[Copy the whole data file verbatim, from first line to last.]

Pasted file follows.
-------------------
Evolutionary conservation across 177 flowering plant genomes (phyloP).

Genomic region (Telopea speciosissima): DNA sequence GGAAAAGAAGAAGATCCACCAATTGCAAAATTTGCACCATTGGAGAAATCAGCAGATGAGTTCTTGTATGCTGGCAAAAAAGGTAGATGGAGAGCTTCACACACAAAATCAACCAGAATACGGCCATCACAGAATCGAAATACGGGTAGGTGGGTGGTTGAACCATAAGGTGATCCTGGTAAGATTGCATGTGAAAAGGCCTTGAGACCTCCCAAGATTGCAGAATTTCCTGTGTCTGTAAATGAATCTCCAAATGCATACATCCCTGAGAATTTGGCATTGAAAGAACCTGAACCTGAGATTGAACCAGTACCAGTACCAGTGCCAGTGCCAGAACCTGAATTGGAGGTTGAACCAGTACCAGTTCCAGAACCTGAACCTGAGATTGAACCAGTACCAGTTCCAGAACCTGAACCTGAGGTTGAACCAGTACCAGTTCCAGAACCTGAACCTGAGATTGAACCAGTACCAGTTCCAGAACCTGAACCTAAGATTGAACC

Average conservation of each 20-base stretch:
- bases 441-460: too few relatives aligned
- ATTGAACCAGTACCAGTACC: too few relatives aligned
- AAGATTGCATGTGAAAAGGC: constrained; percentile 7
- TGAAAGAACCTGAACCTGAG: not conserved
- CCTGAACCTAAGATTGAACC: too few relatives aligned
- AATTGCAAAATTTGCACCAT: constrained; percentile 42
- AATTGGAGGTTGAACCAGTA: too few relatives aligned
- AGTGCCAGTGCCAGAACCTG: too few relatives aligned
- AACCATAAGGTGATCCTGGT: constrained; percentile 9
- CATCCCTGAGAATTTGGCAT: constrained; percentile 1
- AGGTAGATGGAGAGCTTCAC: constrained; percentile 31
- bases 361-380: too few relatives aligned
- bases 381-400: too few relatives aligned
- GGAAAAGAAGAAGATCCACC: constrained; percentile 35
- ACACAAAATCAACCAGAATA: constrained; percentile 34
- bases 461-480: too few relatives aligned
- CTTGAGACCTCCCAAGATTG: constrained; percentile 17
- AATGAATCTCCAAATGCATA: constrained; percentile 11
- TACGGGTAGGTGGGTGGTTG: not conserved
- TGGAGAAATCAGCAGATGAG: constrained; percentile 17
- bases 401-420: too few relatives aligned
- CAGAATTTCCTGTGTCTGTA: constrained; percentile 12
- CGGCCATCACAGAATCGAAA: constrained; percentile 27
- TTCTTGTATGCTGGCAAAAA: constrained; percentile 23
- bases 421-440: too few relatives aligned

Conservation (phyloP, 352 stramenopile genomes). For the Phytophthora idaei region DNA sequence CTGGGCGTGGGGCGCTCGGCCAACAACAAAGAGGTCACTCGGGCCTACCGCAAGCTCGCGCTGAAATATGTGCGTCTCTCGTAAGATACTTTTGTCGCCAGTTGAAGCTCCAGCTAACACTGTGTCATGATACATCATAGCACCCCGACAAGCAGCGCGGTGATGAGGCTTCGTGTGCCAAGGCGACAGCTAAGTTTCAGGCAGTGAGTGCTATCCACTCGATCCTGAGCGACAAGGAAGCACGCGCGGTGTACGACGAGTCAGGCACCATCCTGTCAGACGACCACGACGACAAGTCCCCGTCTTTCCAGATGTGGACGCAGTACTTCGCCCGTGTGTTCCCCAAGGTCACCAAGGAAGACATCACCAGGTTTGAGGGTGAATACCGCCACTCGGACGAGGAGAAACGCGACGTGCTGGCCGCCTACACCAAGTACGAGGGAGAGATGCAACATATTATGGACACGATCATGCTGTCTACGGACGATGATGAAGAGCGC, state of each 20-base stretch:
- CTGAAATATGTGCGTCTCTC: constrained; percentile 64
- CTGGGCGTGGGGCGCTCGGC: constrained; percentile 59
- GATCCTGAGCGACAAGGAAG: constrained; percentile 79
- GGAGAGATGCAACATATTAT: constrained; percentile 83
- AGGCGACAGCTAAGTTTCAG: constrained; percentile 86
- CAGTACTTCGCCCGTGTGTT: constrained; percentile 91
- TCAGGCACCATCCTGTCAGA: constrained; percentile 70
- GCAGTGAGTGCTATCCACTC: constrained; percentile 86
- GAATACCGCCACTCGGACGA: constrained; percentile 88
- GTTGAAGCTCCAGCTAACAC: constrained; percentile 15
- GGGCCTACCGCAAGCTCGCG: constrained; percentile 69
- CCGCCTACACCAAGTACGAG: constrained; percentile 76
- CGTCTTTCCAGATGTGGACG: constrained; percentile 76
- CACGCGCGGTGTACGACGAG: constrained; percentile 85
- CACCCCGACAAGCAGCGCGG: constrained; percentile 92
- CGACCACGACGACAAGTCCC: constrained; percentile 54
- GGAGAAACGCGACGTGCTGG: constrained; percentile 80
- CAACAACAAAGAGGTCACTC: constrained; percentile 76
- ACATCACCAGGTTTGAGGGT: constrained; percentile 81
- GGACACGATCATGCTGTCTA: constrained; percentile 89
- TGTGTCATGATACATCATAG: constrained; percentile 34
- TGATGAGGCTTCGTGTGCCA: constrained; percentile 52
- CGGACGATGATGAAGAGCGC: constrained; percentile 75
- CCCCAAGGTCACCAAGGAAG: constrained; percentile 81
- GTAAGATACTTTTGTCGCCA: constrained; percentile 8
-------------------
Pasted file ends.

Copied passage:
Evolutionary conservation across 177 flowering plant genomes (phyloP).

Genomic region (Telopea speciosissima): DNA sequence GGAAAAGAAGAAGATCCACCAATTGCAAAATTTGCACCATTGGAGAAATCAGCAGATGAGTTCTTGTATGCTGGCAAAAAAGGTAGATGGAGAGCTTCACACACAAAATCAACCAGAATACGGCCATCACAGAATCGAAATACGGGTAGGTGGGTGGTTGAACCATAAGGTGATCCTGGTAAGATTGCATGTGAAAAGGCCTTGAGACCTCCCAAGATTGCAGAATTTCCTGTGTCTGTAAATGAATCTCCAAATGCATACATCCCTGAGAATTTGGCATTGAAAGAACCTGAACCTGAGATTGAACCAGTACCAGTACCAGTGCCAGTGCCAGAACCTGAATTGGAGGTTGAACCAGTACCAGTTCCAGAACCTGAACCTGAGATTGAACCAGTACCAGTTCCAGAACCTGAACCTGAGGTTGAACCAGTACCAGTTCCAGAACCTGAACCTGAGATTGAACCAGTACCAGTTCCAGAACCTGAACCTAAGATTGAACC

Average conservation of each 20-base stretch:
- bases 441-460: too few relatives aligned
- ATTGAACCAGTACCAGTACC: too few relatives aligned
- AAGATTGCATGTGAAAAGGC: constrained; percentile 7
- TGAAAGAACCTGAACCTGAG: not conserved
- CCTGAACCTAAGATTGAACC: too few relatives aligned
- AATTGCAAAATTTGCACCAT: constrained; percentile 42
- AATTGGAGGTTGAACCAGTA: too few relatives aligned
- AGTGCCAGTGCCAGAACCTG: too few relatives aligned
- AACCATAAGGTGATCCTGGT: constrained; percentile 9
- CATCCCTGAGAATTTGGCAT: constrained; percentile 1
- AGGTAGATGGAGAGCTTCAC: constrained; percentile 31
- bases 361-380: too few relatives aligned
- bases 381-400: too few relatives aligned
- GGAAAAGAAGAAGATCCACC: constrained; percentile 35
- ACACAAAATCAACCAGAATA: constrained; percentile 34
- bases 461-480: too few relatives aligned
- CTTGAGACCTCCCAAGATTG: constrained; percentile 17
- AATGAATCTCCAAATGCATA: constrained; percentile 11
- TACGGGTAGGTGGGTGGTTG: not conserved
- TGGAGAAATCAGCAGATGAG: constrained; percentile 17
- bases 401-420: too few relatives aligned
- CAGAATTTCCTGTGTCTGTA: constrained; percentile 12
- CGGCCATCACAGAATCGAAA: constrained; percentile 27
- TTCTTGTATGCTGGCAAAAA: constrained; percentile 23
- bases 421-440: too few relatives aligned

Conservation (phyloP, 352 stramenopile genomes). For the Phytophthora idaei region DNA sequence CTGGGCGTGGGGCGCTCGGCCAACAACAAAGAGGTCACTCGGGCCTACCGCAAGCTCGCGCTGAAATATGTGCGTCTCTCGTAAGATACTTTTGTCGCCAGTTGAAGCTCCAGCTAACACTGTGTCATGATACATCATAGCACCCCGACAAGCAGCGCGGTGATGAGGCTTCGTGTGCCAAGGCGACAGCTAAGTTTCAGGCAGTGAGTGCTATCCACTCGATCCTGAGCGACAAGGAAGCACGCGCGGTGTACGACGAGTCAGGCACCATCCTGTCAGACGACCACGACGACAAGTCCCCGTCTTTCCAGATGTGGACGCAGTACTTCGCCCGTGTGTTCCCCAAGGTCACCAAGGAAGACATCACCAGGTTTGAGGGTGAATACCGCCACTCGGACGAGGAGAAACGCGACGTGCTGGCCGCCTACACCAAGTACGAGGGAGAGATGCAACATATTATGGACACGATCATGCTGTCTACGGACGATGATGAAGAGCGC, state of each 20-base stretch:
- CTGAAATATGTGCGTCTCTC: constrained; percentile 64
- CTGGGCGTGGGGCGCTCGGC: constrained; percentile 59
- GATCCTGAGCGACAAGGAAG: constrained; percentile 79
- GGAGAGATGCAACATATTAT: constrained; percentile 83
- AGGCGACAGCTAAGTTTCAG: constrained; percentile 86
- CAGTACTTCGCCCGTGTGTT: constrained; percentile 91
- TCAGGCACCATCCTGTCAGA: constrained; percentile 70
- GCAGTGAGTGCTATCCACTC: constrained; percentile 86
- GAATACCGCCACTCGGACGA: constrained; percentile 88
- GTTGAAGCTCCAGCTAACAC: constrained; percentile 15
- GGGCCTACCGCAAGCTCGCG: constrained; percentile 69
- CCGCCTACACCAAGTACGAG: constrained; percentile 76
- CGTCTTTCCAGATGTGGACG: constrained; percentile 76
- CACGCGCGGTGTACGACGAG: constrained; percentile 85
- CACCCCGACAAGCAGCGCGG: constrained; percentile 92
- CGACCACGACGACAAGTCCC: constrained; percentile 54
- GGAGAAACGCGACGTGCTGG: constrained; percentile 80
- CAACAACAAAGAGGTCACTC: constrained; percentile 76
- ACATCACCAGGTTTGAGGGT: constrained; percentile 81
- GGACACGATCATGCTGTCTA: constrained; percentile 89
- TGTGTCATGATACATCATAG: constrained; percentile 34
- TGATGAGGCTTCGTGTGCCA: constrained; percentile 52
- CGGACGATGATGAAGAGCGC: constrained; percentile 75
- CCCCAAGGTCACCAAGGAAG: constrained; percentile 81
- GTAAGATACTTTTGTCGCCA: constrained; percentile 8